You financed the restaurant for a friend or relative, and now it’s run into financial difficulty. This could be due to a variety of reasons. Maybe the owner didn’t have enough experience, maybe it’s the wrong location, possibly the food isn’t that great, or maybe the prices are too high.
But, whatever the reason, there just aren’t enough customers right now to make it viable.
You decided to take over and that worked for about two weeks. You threw a lot of time and money into it, but “no real returns”. So, selling the restaurant is the next step.
Selling a restaurant as a “going concern” is the best route. here, but you really need a plan of action. Get a realtor who sells businesses. Many will take it on, but only a few are truly knowledgeable in the field.
Time is money! How much money are you going to lose month to month just to keep it afloat?
Don’t throw good money after bad. Lower the price and get it moving.
Remember, there were not enough customers, That was the PROBLEM in the first place. So, things have to change. It has to become a different restaurant than it was. Sure the ovens, appliances, fridges and stoves all work, but the environment needs to change.
Probably, it will be a different proprietor with a different vision for the restaurant who will be able to a make a go of it.
Let’s have another look at your security, and see what items here you may need should you decide to operate the restaurant as a going concern. The ones that you need for this purpose are noted in BOLD.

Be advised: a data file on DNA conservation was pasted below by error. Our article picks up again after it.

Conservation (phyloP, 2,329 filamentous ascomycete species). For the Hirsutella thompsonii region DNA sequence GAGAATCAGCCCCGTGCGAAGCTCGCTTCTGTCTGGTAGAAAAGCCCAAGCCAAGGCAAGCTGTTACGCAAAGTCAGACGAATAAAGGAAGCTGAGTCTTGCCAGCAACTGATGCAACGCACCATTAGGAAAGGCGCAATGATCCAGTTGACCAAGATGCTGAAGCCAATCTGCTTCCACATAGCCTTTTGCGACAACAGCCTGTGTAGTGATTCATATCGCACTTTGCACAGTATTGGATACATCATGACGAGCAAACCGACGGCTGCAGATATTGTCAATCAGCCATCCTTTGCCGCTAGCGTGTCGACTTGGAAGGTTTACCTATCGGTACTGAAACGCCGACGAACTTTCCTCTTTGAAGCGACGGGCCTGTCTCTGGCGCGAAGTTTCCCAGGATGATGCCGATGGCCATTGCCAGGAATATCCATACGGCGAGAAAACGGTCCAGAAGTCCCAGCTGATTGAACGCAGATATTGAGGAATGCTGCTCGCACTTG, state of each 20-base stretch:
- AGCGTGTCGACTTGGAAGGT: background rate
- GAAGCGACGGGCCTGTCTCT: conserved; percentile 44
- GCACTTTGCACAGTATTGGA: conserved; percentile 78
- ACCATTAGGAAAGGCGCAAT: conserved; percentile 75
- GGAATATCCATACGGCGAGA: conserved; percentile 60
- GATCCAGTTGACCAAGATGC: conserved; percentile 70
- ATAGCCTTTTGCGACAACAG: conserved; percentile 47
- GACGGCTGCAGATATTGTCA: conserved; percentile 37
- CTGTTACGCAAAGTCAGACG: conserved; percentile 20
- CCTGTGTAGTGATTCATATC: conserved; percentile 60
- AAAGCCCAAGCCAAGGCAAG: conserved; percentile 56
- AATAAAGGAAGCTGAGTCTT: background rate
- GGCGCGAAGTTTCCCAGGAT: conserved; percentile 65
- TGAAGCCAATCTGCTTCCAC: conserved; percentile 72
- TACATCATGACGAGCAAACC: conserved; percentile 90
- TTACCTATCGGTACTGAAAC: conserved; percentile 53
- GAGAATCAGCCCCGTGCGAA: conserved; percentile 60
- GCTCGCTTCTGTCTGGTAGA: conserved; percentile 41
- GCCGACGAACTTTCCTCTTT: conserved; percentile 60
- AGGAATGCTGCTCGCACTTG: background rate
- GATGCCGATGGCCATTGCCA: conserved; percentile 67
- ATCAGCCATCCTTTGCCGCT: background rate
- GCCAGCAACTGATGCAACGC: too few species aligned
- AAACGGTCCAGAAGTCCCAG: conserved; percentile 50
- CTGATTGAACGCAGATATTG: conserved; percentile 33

Here’s the security:
1) Chattel mortgage, upon specific chattels for major purchases, big ticket items, tools of the trade,
2) Assignment of Leases upon specific chattels for major purchases, big ticket items, tools of the trade,
3) accounts receivable,
4) assignment of book debts,
5) General Security Agreement,
6) Assignment of Leases upon business premises,
7) Assignment of Options to Lease upon business premises,
8) Assignment of Agreements to Purchase upon business premises,
9) Assignment of Options to Purchase upon business premises,
10) A pledge of the shares of the operating company,
11) A pledge of the shares of the holding company,
12) An assignment of the suppliers’ accounts,
13) A pledge of any intellectual property,
14) An agreement to be named as an additional insured on the insurance policy,
15) An agreement by the insurer to waive its rights of subrogation,
16) An agreement to the assignment of the telephone number,
17) An agreement to the assignment of the website,
18) An Authorization to examine the books,
19) An Authorization to examine the bank accounts,
20) An Authorization to examine the HST returns,
21) An Authorization to examine the Income Tax returns,
22) An Authorization to examine the Workplace Safety assessments and payments,
23) A personal guarantee of the owner, proprietor,
24) A personal guarantee of the spouse of the owner proprietor,
25) A copy of all suppliers’ contracts, including books of accounts, inventories and entitlements.
Many times, lenders will wonder: why do I need all that security? In this situation, numerous items were necessary just to operate the business as a going concern until the sale.
Brian Madigan LL.B., Broker